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The issues surrounding the Winnipeg Jets run deep: Part One

Beyond the players, there are many problems surrounding the Winnipeg Jets. Today is part one of a series of an undetermined length.

NHL: Winnipeg Jets at San Jose Sharks Stan Szeto-USA TODAY Sports

It was a little over three years ago in the middle of a cold, miserable winter that Claude Noel and Perry Pearn were fired. Charlie Huddy, the much-maligned coach of the defence was retained and he remains an assistant coach for the Jets to this day. Over that time Pascal Vincent has left the NHL team and become the head coach of the AHL Manitoba Moose where his record is less than stellar. He was replaced by Jamie Kompon and Todd Woodcroft. Even with these changes to the Jets coaching staff, there are still large issues holding the team back.


The deployment of the Jets forwards is confusing at best. There are certain players who are playing with players that make it hard for them to contribute in five on five play. The best example of this is Nic Petan. Petan is a skilled player who is playing on the fourth line with Andrew Copp and Chris Thorburn while receiving powerplay time. Petan is a good player, but he is not someone who can make Thorburn into a NHL player. Granted, I do not think that Sidney Crosby or Connor McDavid could either. This odd deployment of Petan has been an ongoing issue for the Jets over the course of many seasons. Back when Burmistrov was good, he was rarely given chance to play on a line other than the third line and do not get me started on Chris Thorburn: second line player. This is a persistent problem that needs to be addressed before the Jets can truly move forward as a group.

Defensive System:

The Winnipeg Jets play a messy defensive system. They seem to favour a man-to-man system that leaves players out to dry if they do not play it to perfection. Take for example the Los Angeles Kings first goal on Saturday night.

This GIF is a great example of what happens with the Jets system and one of the main reasons outside of goaltending that the Jets get scored on: they play a man to man defence. Man to man defence is rarely a smart defence to play, even in sports that are less fluid than hockey. Basketball regularly has drop defence to help defence against picks, as does water polo. Water polo also uses drops to help coverage in front of the net as well. The idea is that help defence makes it so there are safety valves when a player gets lost on defence like Blake Wheeler did, there is back up for them so they goalie is not left in a one on one battle.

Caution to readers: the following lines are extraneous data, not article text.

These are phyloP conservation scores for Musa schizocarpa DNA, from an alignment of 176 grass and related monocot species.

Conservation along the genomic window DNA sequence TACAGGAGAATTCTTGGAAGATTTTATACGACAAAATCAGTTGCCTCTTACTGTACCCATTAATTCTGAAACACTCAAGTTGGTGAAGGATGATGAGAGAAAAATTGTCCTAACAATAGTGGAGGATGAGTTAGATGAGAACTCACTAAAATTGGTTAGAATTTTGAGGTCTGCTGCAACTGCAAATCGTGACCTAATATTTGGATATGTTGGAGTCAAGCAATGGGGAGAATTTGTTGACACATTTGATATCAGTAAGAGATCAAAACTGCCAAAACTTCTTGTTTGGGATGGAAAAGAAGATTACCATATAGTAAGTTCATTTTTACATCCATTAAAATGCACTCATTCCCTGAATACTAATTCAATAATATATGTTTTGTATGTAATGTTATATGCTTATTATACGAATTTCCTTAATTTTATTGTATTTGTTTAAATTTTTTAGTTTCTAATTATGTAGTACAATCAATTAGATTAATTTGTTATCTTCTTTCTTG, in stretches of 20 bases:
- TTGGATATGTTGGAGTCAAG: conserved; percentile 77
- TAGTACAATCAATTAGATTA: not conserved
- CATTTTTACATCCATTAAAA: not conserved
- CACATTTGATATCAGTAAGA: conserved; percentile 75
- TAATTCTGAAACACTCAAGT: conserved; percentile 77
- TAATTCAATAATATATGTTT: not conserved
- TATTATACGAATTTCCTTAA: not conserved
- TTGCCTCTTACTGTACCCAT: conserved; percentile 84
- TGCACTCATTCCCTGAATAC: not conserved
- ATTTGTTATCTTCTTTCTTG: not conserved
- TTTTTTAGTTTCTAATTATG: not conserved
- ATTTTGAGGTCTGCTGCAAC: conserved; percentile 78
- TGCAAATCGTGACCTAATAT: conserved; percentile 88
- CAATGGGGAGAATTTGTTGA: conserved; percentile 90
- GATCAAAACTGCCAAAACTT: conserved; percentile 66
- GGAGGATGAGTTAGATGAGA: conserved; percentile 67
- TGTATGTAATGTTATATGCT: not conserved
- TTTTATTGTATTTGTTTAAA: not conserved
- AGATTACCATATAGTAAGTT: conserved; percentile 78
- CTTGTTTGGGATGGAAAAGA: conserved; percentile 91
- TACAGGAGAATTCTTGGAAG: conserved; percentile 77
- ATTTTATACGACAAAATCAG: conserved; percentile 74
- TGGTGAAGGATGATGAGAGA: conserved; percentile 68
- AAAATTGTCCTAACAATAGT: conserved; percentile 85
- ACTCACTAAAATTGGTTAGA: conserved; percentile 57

This has been a persistent problem for the Jets; players losing their man on defence only for the lapse to end up as either a goal or a very good scoring chance. Because this has been a persistent issue, steps should have been taken to address it. The system is simply not helping the players maximize their defensive play and pursuit of the puck. There has to be a better way for players to rotate instead of man to man coverage.

Defensive Depth:

The Jets have a really solid top four defence, but after that it is a clusterfuck of horrid defencemen and miscast players. Take Ben Chiarot and Mark Stuart. They are both horrid defensively and yet one of them is always in the lineup. Paul Postma is a fine third pairing defenceman, but he cannot be counted on to carry anyone who is so far below a NHL calibre player. Within the organization, the Jets have probably five NHL-calibre defencemen. That is not even a full complement for a single game, never mind enough to survive an entire NHL season.

Defensive depth is not something that can be fixed by drafting, at least in the short-term. Yes, drafting good defencemen helps, but teams also need to look for bargain players like Mark Barberio. A player like Barberio gets overlooked, but is a solid bottom-pairing NHLer and can play higher up in the lineup when needed. Barberio is the type of player that the Jets are lacking; someone who can be slipped through waivers and recalled when needed, inserted into the lineup and play like he never missed a beat. With the woeful depth the Jets have on their blueline, Cheveldayoff has a lot of work to do.

Goaltending Issues:

This is a big one and one that is self-inflicted. Connor Hellebuyck has not lived up to the hype he came in with, but the goaltending issues go back to the days of the Atlanta Thrashers. Ondrej Pavelec has had one season where he was a NHL goalie. Outside of that year, he has been bad. Yet, he has been the starting goalie with a clear back-up every season. And then this season when the Jets decided to go ahead with a young starter, they went with a youngish backup who might not have the wherewithal to step in if Hellebuyck faltered. This was a massive oversight on the Jets behalf.

The problem with the goaltending is that it has always been an issue and does not seem be fixable in anyone’s eyes. Part of the problem is the fact that the Jets have long-since ignored the issue until it got to the point where they were desperate to fix it with no viable plan if plan A failed. Plan A is struggling right now and plan B is to go back to Pavelec. Same old, same old.

These are only some of the issues plaguing the Jets since they have come to Winnipeg. Most of these issues have been left unresolved for the past five and a half years. The results of that neglect is seen in how the team is performing the past two years. The Jets have been bad for a long time and while there is upside to the current team, the organization has had hope in the past.

Part two runs tomorrow and looks at more prolems that have been plaguing the Jets since they moved to Winnipeg.